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  4. #44

    Re: [Discussion] When NOT to use Structured Exception Handling

    I suppose the whole matter is preference. You can choose to have good code that shouldn't error, or you can code sloppily, and rely on error catchers to solve your problems.

    IMHO, I use error catchers in the alpha/beta stages of a program, but by the time I get that program completed, I have a full blown error system that handles any errors that might occur in the program. It's just a matter of taking the time to actually coding it, and it logically helping the program and making sense.

    Resume Next is a habit I haven't even looked into, hearing so much can go wrong with using Resume Next, so I missed that boat, and don't plan on joining it.

  5. #45

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    VB Addict Pradeep1210's Avatar
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    Re: [Discussion] When NOT to use Structured Exception Handling

    Though all these suggestions are undoubtedly good, I think we are deviating from the base topic this thread was started in the first place. We were discussing situations where UEH works better than SEH. So we assume we are in a situation where an error will necessarily occur, and we have to choose whether to use SEH or UEH.

    @Shaggy: Whether a programming construct is safe or not depends entirely on the programmer coding it and the situation. (what do you think about Do..Loop without condition?) The language should provide the flexibility to the programmer to do whatever he wants to do and leave the rest unto him. If he wants to execute the same line again, the language should provide him some way to execute the same line again. Same thing with Resume Next.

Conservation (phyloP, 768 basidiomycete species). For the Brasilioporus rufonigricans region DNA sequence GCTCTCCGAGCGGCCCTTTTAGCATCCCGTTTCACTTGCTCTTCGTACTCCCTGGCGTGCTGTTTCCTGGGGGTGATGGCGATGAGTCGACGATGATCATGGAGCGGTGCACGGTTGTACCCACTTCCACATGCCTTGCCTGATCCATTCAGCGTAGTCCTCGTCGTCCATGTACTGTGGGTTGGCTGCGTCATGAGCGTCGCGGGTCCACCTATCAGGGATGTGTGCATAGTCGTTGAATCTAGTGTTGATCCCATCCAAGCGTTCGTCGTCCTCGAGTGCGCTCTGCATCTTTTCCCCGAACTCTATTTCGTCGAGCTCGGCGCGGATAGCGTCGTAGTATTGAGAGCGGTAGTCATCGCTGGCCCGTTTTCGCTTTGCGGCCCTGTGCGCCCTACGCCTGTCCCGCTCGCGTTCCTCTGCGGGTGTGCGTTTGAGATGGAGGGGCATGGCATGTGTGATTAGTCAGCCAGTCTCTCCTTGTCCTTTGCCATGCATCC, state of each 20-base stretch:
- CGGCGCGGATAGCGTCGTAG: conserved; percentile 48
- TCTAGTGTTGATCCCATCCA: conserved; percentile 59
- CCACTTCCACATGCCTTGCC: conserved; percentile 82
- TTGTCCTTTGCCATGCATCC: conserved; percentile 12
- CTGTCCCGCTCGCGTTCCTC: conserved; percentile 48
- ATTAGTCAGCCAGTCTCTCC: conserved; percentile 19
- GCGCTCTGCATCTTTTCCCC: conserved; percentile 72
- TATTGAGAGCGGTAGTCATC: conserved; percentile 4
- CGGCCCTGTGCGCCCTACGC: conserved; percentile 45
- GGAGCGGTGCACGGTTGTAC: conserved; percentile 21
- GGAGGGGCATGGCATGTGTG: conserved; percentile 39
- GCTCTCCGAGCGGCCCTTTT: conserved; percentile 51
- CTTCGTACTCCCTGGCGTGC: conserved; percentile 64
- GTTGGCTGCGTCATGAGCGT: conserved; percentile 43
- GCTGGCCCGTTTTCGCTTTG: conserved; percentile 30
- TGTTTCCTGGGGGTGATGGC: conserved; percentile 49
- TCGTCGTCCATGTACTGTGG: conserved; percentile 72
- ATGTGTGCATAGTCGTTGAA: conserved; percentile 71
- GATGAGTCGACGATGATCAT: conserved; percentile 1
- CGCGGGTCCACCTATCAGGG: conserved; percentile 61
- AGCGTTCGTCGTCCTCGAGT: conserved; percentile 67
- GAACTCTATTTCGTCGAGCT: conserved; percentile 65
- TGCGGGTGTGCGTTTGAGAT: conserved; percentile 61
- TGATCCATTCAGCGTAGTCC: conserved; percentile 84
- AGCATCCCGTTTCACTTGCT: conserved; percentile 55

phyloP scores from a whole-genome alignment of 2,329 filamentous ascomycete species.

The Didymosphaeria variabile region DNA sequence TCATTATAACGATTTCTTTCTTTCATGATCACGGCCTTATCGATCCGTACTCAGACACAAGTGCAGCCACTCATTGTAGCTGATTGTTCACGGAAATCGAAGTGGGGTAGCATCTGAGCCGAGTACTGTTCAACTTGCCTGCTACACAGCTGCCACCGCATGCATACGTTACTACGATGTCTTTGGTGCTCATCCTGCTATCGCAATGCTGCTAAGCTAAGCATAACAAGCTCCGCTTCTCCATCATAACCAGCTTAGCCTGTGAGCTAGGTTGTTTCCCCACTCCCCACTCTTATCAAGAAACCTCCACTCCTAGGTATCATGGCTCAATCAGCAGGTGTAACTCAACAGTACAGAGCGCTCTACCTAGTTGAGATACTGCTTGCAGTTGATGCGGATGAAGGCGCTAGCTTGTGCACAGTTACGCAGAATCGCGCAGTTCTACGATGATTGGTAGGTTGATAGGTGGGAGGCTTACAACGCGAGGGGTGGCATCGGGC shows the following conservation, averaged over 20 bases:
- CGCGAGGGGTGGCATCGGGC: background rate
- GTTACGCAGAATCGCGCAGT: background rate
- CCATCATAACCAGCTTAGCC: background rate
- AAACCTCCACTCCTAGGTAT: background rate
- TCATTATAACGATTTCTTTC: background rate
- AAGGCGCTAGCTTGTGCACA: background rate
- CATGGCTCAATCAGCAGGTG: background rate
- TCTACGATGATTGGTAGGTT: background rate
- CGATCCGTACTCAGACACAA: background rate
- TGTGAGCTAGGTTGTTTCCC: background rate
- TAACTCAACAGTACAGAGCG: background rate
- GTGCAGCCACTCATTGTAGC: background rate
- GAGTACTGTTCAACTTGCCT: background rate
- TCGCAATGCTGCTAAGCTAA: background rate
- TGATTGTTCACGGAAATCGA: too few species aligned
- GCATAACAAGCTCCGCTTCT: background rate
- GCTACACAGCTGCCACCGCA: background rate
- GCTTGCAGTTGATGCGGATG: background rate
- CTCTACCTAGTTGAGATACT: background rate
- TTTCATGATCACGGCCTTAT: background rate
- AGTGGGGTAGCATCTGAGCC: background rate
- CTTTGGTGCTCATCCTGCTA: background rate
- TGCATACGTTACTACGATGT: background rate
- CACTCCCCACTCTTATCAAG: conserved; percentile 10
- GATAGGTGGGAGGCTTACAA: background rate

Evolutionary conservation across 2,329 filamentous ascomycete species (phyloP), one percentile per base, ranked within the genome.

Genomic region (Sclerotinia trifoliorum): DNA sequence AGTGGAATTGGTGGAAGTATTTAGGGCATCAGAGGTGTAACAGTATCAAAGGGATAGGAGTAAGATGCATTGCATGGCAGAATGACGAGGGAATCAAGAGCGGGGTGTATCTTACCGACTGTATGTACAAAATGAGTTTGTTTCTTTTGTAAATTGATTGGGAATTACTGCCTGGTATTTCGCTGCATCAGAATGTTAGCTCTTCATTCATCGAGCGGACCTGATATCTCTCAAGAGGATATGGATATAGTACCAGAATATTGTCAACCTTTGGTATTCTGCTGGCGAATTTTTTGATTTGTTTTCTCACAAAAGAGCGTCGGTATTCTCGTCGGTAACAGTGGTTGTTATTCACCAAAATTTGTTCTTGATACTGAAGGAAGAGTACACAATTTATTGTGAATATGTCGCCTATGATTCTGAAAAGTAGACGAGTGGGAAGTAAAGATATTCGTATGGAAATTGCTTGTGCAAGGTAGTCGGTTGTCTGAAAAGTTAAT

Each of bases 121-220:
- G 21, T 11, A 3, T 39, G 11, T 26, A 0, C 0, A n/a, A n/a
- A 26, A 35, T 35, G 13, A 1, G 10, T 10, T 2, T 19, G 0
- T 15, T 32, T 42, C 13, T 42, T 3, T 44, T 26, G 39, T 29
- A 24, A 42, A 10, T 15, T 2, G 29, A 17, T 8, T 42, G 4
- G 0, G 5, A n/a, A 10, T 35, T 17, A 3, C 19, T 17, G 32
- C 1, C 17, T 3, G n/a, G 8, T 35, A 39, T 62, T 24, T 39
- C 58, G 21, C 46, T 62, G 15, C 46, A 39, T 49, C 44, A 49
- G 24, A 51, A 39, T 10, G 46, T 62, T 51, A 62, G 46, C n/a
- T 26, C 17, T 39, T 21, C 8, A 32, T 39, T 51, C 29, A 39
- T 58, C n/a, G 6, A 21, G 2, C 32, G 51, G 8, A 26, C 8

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  6. #46
    .NUT jmcilhinney's Avatar
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    Re: [Discussion] When NOT to use Structured Exception Handling

    Quote Originally Posted by Pradeep1210 View Post
    Whether a programming construct is safe or not depends entirely on the programmer coding it and the situation. (what do you think about Do..Loop without condition?) The language should provide the flexibility to the programmer to do whatever he wants to do and leave the rest unto him. If he wants to execute the same line again, the language should provide him some way to execute the same line again. Same thing with Resume Next.
    First up, the language does do that. On Error Resume Next is part of the VB language and you can use it if you want to. If you take pride in the code you write though, you'll choose not to. Remember, UEH is a VB thing. SEH is the only option in C++, Java, C# and I'm not sure what other languages and I don't hear any developers from those camps bemoaning the lack of a construct like On Error Resume Next.

    Secondly, there seem to be a lot of people posting to this thread who have never had an issue handling any of their real-world exceptions and maintaining the flow they desire using SEH. You seem to be the only one insisting that there are situations where UEH would be better yet you have yet to provide a realistic example. If you're the one insisting that there are situations where UEH would be better yet you can't even come up with a real-world example then the only conclusion I can draw is that either such situations don't exist or that they are so uncommon as to be insignificant. I have never coded in VB6 so I didn't get used to using On Error at all. I've never used it in VB.NET and I've never met a situation where I thought it could offer me something that a Try...Catch block couldn't.